WBUR Poll: Trump Maintains Lead In New Hampshire

Nov 18, 2015

Less than three months before New Hampshire's first-in-the-nation primary, Donald Trump continues to maintain his lead over over the rest of the Republican presidential field in the state, according to a new poll commissioned by NPR member station WBUR.

Allegra Boverman for NHPR

New Hampshire lawmakers Wednesday overwhelmingly signed off on a joint task force charged with addressing the state’s opioid epidemic. The vote came in a special session of the Legislature.

Allegra Boverman / NHPR

I don’t expect this will get me invited to many Manchester dinner parties or Sioux City porkfests. But here goes:

It’s time for Democrats to ditch Iowa and New Hampshire’s one-two punch at the front of the party’s presidential nominating calendar.

  John Kasich, the Ohio governor and Republican presidential hopeful, stopped by NHPR's offices in Concord recently for an interview with The Exchange.

On the way up to the studio,  we caught up with Kasich (and a few new friends) — asking him, specifically, for a quick pitch on why he should be president. Here's what he had to say.

Allegra Boverman / NHPR

Lawmakers will gather at the State House in Concord Wednesday for a special session devoted solely to tackling the issue of substance abuse.

The state saw a record number of drug overdoses last year – more than 300 – and opioid, heroin, and prescription drug abuse continues to plague communities across the Granite State.

To talk about the special session, Senate President Chuck Morse of Salem joined NHPR's Morning Edition.

Twitter

Concord attorney and Democratic activist Andru Volinsky  is running for the Executive Council.

Daniel S. Hurd via Flickr CC

With all of the recent posturing at the State House, it might be easy to assume that Gov. Maggie Hassan and Republicans in the Legislature are having trouble finding common ground on how best to tackle substance abuse. But, as lawmakers gear up for a special session devoted to New Hampshire’s opioid epidemic, that’s not necessarily the case.

The towns in New Hampshire's White Mountains region have been must-stops on the campaign schedules of presidential candidates for decades. The region's sweeping views, quaint villages and history of resilience make it the ideal backdrop for those auditioning for the Oval Office. But what’s in it for the voters? And how engaged are they, away from the campaign stops and photo ops? NHPR's Natasha Haverty wanted to find out.

Allegra Boverman for NHPR

Governor Maggie Hassan is defending her call for the U.S. government to stop accepting refugees from Syria. 

Hassan is the only democratic among the 30 U.S governors opposing current U.S. policy on Syrian refugee resettlement.

She says calling for "a pause" in  Syrian refugee resettlement in light of the Paris attacks is consistent with she called the first job of government, protecting the people.

Allegra Boverman for NHPR

In the wake of the attacks in Paris, Sen. Kelly Ayotte is among the political leaders here in the Granite State pushing back against President Obama’s plan to accept 10,000 Syrian refugees.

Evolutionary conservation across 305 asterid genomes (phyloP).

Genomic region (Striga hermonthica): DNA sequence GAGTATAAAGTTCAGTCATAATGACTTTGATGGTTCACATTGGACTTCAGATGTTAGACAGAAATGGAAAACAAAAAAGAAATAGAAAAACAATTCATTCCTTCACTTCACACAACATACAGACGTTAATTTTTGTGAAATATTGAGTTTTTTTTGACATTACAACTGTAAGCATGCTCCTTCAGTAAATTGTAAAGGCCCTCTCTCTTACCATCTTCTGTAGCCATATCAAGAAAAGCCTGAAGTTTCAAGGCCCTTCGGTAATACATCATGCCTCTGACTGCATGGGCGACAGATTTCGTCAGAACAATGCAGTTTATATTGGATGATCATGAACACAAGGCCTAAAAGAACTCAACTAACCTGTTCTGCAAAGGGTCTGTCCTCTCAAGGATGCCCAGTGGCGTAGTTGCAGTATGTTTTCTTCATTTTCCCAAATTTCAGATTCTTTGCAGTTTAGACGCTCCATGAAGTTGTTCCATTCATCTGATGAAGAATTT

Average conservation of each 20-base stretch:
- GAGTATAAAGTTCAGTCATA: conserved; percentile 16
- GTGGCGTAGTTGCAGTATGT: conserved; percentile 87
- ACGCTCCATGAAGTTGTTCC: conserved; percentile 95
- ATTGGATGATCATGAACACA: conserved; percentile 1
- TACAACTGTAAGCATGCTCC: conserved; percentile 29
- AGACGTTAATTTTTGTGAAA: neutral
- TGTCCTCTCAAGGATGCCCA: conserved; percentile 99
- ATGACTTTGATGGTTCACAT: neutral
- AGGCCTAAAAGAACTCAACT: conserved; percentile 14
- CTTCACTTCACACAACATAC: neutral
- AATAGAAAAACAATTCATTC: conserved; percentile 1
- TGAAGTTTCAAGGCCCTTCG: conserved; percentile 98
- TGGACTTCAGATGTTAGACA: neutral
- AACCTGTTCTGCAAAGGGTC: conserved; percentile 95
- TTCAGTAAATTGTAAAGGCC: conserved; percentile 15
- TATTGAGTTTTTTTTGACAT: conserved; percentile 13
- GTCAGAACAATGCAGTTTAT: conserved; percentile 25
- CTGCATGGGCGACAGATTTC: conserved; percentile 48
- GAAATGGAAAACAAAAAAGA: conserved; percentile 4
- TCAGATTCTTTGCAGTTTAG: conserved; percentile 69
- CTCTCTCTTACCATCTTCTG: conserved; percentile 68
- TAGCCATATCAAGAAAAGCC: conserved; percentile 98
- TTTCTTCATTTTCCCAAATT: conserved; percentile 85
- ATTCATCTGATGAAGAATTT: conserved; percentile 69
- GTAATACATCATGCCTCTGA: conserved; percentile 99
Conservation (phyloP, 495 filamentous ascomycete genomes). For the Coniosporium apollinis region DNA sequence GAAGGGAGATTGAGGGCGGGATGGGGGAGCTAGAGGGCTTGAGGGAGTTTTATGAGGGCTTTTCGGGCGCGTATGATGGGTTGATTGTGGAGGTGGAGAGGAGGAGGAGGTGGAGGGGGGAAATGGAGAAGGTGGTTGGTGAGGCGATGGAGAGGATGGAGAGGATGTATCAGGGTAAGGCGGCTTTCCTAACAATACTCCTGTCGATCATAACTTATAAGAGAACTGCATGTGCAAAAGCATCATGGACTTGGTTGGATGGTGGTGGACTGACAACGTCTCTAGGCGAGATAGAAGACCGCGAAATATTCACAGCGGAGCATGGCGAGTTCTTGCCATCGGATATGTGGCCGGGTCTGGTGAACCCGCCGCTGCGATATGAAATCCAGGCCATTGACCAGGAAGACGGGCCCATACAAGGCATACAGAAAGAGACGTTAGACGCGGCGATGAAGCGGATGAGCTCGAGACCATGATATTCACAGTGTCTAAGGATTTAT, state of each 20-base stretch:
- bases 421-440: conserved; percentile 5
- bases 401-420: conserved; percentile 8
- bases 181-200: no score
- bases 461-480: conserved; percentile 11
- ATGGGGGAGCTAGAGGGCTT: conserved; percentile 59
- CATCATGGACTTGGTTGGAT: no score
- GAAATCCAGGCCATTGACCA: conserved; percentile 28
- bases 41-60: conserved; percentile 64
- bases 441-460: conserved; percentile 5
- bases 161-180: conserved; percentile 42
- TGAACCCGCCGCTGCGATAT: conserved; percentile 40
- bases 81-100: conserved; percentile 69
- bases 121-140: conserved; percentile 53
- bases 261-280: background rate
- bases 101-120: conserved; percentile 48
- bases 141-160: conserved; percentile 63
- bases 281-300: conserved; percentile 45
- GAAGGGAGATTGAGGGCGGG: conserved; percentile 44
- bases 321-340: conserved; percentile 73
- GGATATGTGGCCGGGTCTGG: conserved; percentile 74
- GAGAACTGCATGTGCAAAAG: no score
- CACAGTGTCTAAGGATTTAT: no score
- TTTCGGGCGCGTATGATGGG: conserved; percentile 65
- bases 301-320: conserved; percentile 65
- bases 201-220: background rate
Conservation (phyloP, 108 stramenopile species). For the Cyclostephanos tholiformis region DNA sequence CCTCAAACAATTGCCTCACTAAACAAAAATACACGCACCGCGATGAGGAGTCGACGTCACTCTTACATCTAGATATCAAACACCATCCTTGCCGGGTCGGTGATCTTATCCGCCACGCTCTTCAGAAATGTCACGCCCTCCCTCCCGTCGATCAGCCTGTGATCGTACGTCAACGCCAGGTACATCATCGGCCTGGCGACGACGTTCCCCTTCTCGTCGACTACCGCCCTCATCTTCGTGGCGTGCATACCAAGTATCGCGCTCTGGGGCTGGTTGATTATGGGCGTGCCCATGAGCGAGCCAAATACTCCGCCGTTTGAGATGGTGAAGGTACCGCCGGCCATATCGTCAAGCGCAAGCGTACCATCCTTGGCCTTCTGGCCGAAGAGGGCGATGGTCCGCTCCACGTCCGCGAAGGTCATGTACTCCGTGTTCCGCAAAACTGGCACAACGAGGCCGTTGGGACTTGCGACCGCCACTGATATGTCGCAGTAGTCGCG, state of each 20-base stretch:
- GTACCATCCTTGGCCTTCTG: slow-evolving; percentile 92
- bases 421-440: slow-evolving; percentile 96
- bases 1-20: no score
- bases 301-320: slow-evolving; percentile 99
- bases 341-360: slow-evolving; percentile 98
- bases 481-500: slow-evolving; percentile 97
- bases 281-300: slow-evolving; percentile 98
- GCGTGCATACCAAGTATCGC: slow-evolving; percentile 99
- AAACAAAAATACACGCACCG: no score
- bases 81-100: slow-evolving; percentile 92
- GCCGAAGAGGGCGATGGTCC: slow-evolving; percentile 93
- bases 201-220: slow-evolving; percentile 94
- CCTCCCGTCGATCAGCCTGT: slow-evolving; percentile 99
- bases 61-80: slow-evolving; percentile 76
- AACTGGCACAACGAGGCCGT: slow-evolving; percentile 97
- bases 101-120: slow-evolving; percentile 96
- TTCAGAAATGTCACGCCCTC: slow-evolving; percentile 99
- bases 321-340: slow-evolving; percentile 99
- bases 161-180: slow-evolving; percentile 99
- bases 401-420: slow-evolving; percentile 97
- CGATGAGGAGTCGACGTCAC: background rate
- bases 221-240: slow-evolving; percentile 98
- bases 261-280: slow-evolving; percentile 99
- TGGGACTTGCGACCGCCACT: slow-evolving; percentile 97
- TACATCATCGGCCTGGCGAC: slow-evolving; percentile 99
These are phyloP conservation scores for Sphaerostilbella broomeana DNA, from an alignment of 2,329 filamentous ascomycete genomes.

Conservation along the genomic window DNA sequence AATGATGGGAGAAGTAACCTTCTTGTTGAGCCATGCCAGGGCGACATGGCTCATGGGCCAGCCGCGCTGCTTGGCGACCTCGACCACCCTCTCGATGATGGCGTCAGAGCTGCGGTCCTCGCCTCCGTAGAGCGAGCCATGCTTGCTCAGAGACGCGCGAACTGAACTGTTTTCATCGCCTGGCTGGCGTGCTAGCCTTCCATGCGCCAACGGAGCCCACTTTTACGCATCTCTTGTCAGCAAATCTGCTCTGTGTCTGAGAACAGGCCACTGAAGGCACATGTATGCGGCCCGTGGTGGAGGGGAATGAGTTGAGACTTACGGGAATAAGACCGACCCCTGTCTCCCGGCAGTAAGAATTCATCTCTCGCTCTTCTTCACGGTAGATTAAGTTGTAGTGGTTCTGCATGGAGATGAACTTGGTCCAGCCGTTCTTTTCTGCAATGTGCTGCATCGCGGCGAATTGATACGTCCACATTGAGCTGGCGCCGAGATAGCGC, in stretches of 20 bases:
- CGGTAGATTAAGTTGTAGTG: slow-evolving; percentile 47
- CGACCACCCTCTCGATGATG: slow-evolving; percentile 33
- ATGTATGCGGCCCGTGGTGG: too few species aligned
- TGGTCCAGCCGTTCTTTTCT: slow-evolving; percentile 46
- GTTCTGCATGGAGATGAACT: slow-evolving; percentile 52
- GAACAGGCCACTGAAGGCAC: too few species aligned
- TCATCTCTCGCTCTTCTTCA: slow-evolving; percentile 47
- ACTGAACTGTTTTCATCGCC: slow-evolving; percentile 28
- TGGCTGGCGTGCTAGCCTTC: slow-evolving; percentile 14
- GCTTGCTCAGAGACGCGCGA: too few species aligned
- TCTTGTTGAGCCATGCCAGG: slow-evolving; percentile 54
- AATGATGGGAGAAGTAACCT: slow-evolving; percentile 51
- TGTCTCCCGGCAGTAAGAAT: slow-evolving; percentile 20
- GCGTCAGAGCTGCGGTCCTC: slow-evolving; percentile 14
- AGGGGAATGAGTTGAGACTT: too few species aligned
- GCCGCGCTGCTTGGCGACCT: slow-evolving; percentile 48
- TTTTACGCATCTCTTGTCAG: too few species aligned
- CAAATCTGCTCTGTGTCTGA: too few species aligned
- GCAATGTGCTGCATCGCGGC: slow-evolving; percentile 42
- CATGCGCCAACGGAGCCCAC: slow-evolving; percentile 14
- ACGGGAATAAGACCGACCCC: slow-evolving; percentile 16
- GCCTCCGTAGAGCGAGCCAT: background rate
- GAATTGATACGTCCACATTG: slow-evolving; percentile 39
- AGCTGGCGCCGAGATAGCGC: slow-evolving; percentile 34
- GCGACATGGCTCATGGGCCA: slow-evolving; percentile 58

"Well, we’re certainly a compassionate nation, but national security has to come first," Ayotte told NHPR's Morning Edition.

Allegra Boverman for NHPR

In a statement, Governor Hassan said U.S. intelligence and defense officials need to assure that the process for vetting refugees is "as strong as possible."

Until that happens, says Hassan,  "the federal government should halt acceptance of refugees from Syria." 

Senator Kelly Ayotte also says no refugees should be allowed into the country until the government can "100 percent guarantee" they are not affiliated with the Islamic State.

Allegra Boverman for NHPR

Last week we took a closer look at the most vigorous defender of the New Hampshire Presidential Primary: Secretary of State Bill Gardner.

Over the past four decades, Gardner has met nearly every candidate to run for president. That access has provided him a fair share of stories -- so many stories, in fact, that we couldn't find room for even a fraction of them all.

Reuters / Vincent Kessler

On the Political Front is our Morning morning check-in with NHPR's Senior Political Reporter Josh Rogers.

The New Hampshire campaign trail has been mostly quiet since the Paris attacks.  Democrats were in Iowa for their weekend debate; Republicans have been mostly elsewhere since late last week. How much will Paris change things?

Allegra Boverman for NHPR

Rand Paul has spent plenty of time in New Hampshire over the past few years, and tried to build up some local political capital.

Political pundits are wondering if Donald Trump had a Howard Dean-like political meltdown moment last night, when, in a 95-minute speech in Iowa, the Republican presidential candidate cursed numerous times and asked “How stupid are the people of Iowa?” in reference to their support of Ben Carson.

Allegra Boverman for NHPR

Bernie Sanders’ party affiliation on the New Hampshire primary ballot is  being officially challenged. Sanders, who serves in the U.S. Senate as an independent, filed for the presidential primary as a Democrat last week. But now a New York lawyer, who also filed for president, is putting Sanders' status into question.